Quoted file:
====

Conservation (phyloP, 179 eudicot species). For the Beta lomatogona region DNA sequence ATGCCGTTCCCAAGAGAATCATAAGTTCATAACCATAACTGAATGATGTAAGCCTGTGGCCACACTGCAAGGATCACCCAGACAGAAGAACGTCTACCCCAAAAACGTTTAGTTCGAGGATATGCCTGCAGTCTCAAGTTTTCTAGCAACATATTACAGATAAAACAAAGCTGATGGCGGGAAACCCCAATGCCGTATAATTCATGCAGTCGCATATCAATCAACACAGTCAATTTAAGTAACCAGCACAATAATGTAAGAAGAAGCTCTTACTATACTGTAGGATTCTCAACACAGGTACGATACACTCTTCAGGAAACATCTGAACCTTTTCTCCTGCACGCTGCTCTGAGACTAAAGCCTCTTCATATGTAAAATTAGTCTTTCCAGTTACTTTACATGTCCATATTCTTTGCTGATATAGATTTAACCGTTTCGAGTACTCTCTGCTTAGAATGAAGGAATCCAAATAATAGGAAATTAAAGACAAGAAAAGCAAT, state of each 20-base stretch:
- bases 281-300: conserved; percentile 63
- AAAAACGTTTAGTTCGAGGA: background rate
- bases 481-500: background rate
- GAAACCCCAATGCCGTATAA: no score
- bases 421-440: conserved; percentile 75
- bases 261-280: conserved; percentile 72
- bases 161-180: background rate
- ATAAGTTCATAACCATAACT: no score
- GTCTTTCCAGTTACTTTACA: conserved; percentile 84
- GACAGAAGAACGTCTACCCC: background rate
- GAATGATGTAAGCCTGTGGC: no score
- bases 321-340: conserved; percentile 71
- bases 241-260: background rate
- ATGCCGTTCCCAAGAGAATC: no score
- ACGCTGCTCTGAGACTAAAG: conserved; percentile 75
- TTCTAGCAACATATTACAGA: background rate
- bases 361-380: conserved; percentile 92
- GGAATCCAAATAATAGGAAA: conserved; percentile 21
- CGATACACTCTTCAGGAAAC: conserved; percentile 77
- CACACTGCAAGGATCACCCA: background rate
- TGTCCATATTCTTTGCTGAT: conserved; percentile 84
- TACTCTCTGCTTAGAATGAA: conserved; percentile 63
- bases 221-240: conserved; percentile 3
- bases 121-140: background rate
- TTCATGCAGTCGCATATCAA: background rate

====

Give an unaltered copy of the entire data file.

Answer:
Conservation (phyloP, 179 eudicot species). For the Beta lomatogona region DNA sequence ATGCCGTTCCCAAGAGAATCATAAGTTCATAACCATAACTGAATGATGTAAGCCTGTGGCCACACTGCAAGGATCACCCAGACAGAAGAACGTCTACCCCAAAAACGTTTAGTTCGAGGATATGCCTGCAGTCTCAAGTTTTCTAGCAACATATTACAGATAAAACAAAGCTGATGGCGGGAAACCCCAATGCCGTATAATTCATGCAGTCGCATATCAATCAACACAGTCAATTTAAGTAACCAGCACAATAATGTAAGAAGAAGCTCTTACTATACTGTAGGATTCTCAACACAGGTACGATACACTCTTCAGGAAACATCTGAACCTTTTCTCCTGCACGCTGCTCTGAGACTAAAGCCTCTTCATATGTAAAATTAGTCTTTCCAGTTACTTTACATGTCCATATTCTTTGCTGATATAGATTTAACCGTTTCGAGTACTCTCTGCTTAGAATGAAGGAATCCAAATAATAGGAAATTAAAGACAAGAAAAGCAAT, state of each 20-base stretch:
- bases 281-300: conserved; percentile 63
- AAAAACGTTTAGTTCGAGGA: background rate
- bases 481-500: background rate
- GAAACCCCAATGCCGTATAA: no score
- bases 421-440: conserved; percentile 75
- bases 261-280: conserved; percentile 72
- bases 161-180: background rate
- ATAAGTTCATAACCATAACT: no score
- GTCTTTCCAGTTACTTTACA: conserved; percentile 84
- GACAGAAGAACGTCTACCCC: background rate
- GAATGATGTAAGCCTGTGGC: no score
- bases 321-340: conserved; percentile 71
- bases 241-260: background rate
- ATGCCGTTCCCAAGAGAATC: no score
- ACGCTGCTCTGAGACTAAAG: conserved; percentile 75
- TTCTAGCAACATATTACAGA: background rate
- bases 361-380: conserved; percentile 92
- GGAATCCAAATAATAGGAAA: conserved; percentile 21
- CGATACACTCTTCAGGAAAC: conserved; percentile 77
- CACACTGCAAGGATCACCCA: background rate
- TGTCCATATTCTTTGCTGAT: conserved; percentile 84
- TACTCTCTGCTTAGAATGAA: conserved; percentile 63
- bases 221-240: conserved; percentile 3
- bases 121-140: background rate
- TTCATGCAGTCGCATATCAA: background rate